Fact: Posting A Positive Message On Facebook Actually Helps To Spread Happiness

Posting A Positive Message On Facebook Actually Helps To Spread Happiness
JGI/Jamie Grill via Getty Images

Posting a negative message on Facebook about your crap day may make you feel better for an instant, but posting a positive one has far better results.

According to new research, a positive status update helps to spread happiness among the people in your network.

Pretty cool, isn't it?

Analysis of more than a billion anonymised status updates among more than 100 million Facebook users has shown posting a positive message can be contagious.

Researchers analysed status updates on Facebook in the top 100 most populous cities in the US between January 2009 and March 2012, using automated text analysis.

The study, published in the journal PLOS ONE, examined posts by people in cities where it was raining - known to increase the number of negative posts and reduce the number of positive ones - and the impact this had on the status updates of people in cities where it was not raining.

To make sure there was no "topic contagion" all weather-related status updates were removed from the analysis.

Each additional positive post generated an estimated 1.75 positive posts amongst friends while each additional negative post yielded 1.29 more negative posts.

"Our study suggests that people are not just choosing other people like themselves to associate with but actually causing their friends' emotional expressions to change," lead author James Fowler, professor of political science in the School of Medicine at University of California, San Diego.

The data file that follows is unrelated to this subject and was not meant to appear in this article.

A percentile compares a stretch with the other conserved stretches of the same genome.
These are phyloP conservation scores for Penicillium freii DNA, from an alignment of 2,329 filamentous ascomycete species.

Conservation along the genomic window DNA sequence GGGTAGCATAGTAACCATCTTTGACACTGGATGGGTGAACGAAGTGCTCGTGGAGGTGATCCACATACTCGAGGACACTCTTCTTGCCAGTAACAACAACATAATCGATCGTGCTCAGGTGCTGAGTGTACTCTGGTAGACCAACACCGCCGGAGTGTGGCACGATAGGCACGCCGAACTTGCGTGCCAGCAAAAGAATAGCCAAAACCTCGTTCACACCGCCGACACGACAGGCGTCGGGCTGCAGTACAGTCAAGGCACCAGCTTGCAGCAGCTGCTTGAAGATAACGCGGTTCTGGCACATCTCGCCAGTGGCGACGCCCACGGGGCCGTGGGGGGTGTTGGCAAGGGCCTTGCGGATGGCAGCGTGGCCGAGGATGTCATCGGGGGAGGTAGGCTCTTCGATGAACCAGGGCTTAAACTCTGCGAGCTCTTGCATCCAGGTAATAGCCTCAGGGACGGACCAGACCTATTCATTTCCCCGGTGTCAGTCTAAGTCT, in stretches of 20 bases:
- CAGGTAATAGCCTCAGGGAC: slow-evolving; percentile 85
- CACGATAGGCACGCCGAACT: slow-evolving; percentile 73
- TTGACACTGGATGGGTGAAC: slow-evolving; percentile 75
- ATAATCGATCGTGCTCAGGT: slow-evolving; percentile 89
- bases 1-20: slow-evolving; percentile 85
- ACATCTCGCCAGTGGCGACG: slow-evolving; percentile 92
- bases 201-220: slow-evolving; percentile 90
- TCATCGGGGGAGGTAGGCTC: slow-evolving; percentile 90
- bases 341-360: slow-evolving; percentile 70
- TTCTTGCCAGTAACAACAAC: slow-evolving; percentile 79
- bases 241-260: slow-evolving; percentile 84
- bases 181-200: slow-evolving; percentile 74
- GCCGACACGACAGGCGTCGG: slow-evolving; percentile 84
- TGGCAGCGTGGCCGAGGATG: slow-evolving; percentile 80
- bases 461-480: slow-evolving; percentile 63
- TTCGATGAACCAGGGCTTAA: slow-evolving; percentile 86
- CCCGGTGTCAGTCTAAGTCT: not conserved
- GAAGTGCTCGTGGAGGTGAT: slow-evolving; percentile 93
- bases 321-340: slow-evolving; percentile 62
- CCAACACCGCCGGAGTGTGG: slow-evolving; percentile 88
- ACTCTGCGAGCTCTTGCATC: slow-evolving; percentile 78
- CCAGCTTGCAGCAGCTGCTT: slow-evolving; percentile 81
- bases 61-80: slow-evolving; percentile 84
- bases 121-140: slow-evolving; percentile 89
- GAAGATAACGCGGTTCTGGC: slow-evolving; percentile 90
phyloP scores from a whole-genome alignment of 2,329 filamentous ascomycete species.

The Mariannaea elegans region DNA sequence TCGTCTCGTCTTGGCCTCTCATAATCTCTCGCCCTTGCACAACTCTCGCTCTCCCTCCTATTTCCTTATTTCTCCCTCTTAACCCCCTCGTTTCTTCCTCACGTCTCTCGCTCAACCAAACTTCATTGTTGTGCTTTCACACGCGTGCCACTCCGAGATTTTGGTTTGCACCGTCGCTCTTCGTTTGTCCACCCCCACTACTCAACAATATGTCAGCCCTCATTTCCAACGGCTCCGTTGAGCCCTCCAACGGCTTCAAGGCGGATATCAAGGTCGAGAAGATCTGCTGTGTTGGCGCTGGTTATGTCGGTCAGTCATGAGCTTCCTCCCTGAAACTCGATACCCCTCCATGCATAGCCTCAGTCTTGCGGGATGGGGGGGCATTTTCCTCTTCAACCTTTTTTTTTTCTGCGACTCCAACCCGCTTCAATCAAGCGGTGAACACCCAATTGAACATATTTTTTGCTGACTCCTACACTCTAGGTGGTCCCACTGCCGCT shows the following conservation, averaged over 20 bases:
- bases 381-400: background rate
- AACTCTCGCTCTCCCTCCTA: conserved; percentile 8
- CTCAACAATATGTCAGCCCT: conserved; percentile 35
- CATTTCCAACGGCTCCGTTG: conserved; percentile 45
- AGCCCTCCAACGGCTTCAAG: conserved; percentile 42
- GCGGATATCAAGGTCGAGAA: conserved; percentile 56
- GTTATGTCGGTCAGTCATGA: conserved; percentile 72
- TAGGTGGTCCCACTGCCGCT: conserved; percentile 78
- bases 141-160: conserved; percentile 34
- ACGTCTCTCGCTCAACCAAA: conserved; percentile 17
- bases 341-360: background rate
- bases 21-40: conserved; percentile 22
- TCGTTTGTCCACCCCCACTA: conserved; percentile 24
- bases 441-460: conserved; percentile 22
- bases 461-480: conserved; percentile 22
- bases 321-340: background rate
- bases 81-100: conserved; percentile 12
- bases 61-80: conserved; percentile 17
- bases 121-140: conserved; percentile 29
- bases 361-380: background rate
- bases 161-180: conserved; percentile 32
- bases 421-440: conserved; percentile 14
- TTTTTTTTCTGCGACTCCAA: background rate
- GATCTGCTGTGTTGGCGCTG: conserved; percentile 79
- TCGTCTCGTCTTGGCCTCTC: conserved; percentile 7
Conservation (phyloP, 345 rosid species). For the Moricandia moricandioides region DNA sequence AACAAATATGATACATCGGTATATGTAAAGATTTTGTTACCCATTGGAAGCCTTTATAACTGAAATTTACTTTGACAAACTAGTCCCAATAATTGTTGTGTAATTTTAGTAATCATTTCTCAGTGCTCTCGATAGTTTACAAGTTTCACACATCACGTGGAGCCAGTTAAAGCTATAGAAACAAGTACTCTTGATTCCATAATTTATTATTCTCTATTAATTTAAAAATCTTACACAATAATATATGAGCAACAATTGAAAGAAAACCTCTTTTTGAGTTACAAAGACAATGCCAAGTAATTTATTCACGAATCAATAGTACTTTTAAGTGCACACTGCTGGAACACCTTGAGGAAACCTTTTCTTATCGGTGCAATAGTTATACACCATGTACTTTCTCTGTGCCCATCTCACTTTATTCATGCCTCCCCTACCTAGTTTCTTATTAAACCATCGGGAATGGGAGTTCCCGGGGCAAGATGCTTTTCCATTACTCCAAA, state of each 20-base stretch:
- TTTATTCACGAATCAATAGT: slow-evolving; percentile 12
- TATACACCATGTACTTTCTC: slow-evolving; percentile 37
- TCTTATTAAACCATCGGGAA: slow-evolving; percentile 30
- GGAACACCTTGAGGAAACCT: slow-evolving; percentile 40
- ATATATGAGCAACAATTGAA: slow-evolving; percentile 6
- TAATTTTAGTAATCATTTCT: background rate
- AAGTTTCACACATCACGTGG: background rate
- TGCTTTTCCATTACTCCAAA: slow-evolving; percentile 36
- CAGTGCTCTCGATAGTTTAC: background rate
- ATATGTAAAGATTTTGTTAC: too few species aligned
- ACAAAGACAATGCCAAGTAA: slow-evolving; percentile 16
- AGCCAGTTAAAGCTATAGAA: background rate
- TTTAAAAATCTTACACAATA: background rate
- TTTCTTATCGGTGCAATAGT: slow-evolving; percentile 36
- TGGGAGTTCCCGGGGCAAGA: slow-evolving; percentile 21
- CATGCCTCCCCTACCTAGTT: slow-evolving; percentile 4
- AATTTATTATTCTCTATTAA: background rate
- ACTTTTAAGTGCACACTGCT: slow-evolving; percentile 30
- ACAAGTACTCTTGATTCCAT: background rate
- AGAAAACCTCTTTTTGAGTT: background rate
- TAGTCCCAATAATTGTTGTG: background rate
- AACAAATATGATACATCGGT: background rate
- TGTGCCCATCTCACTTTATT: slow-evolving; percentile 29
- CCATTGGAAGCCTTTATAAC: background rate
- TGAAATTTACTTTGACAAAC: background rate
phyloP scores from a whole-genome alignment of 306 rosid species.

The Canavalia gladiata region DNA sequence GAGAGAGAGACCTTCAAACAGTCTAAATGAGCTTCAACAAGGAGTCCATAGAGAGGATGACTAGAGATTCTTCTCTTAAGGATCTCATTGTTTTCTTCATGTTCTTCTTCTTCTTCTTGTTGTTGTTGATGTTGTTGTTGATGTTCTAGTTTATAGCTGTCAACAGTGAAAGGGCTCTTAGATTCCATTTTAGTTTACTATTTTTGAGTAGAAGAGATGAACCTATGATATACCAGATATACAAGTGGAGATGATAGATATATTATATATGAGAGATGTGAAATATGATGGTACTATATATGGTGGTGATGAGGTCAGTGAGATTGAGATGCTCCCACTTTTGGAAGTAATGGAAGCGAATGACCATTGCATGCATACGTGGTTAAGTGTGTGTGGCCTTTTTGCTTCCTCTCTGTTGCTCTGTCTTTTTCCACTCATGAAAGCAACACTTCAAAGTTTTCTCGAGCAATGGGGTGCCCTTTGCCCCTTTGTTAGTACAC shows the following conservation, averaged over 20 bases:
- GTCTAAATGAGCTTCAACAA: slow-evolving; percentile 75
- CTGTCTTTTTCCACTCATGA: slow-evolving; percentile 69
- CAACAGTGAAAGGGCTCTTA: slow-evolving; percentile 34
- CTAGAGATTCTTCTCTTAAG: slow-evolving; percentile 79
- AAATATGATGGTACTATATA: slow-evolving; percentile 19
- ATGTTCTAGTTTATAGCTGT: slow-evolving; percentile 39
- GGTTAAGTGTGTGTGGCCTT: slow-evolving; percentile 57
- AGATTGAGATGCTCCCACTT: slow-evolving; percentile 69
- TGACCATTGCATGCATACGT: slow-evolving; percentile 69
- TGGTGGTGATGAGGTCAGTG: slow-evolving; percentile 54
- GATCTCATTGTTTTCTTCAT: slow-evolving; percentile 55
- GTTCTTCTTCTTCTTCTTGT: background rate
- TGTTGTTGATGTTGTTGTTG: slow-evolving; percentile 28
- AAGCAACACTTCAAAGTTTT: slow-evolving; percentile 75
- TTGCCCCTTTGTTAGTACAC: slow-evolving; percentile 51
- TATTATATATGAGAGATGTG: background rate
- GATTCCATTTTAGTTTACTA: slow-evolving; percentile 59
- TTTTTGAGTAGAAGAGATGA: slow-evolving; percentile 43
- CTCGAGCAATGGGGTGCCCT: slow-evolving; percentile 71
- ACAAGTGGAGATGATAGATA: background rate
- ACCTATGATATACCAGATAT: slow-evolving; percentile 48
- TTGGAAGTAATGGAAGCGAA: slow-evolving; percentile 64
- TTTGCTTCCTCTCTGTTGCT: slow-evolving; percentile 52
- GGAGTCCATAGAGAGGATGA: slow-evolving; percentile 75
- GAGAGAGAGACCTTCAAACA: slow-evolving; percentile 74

"We have enough power in this data set to show that emotional expressions spread online and also that positive expressions spread more than negative."

He added that he believed the study probably under estimated how much emotion spreads through digital social media.

"It is possible that emotional contagion online is even stronger than we were able to measure," he said.

"For our analysis, to get away from measuring the effect of the rain itself, we had to exclude the effects of posts on friends who live in the same cities.

"But we have a pretty good sense from other studies that people who live near each other have stronger relationships and influence each other even more. If we could measure those relationships, we would probably find even more contagion."

The researchers said the findings raised the prospect of "greater spikes" in global emotion in the future with the growth in online communication, causing volatility in all aspects of life from political systems to financial markets.

It was possible that social media could be harnessed to create an "epidemic of well-being", they suggested.

"If an emotional change in one person spreads and causes a change in many, then we may be dramatically underestimating the effectiveness of efforts to improve mental and physical health," Prof Fowler said.

"We should be doing everything we can to measure the effects of social networks and to learn how to magnify them so that we can create an epidemic of wellbeing."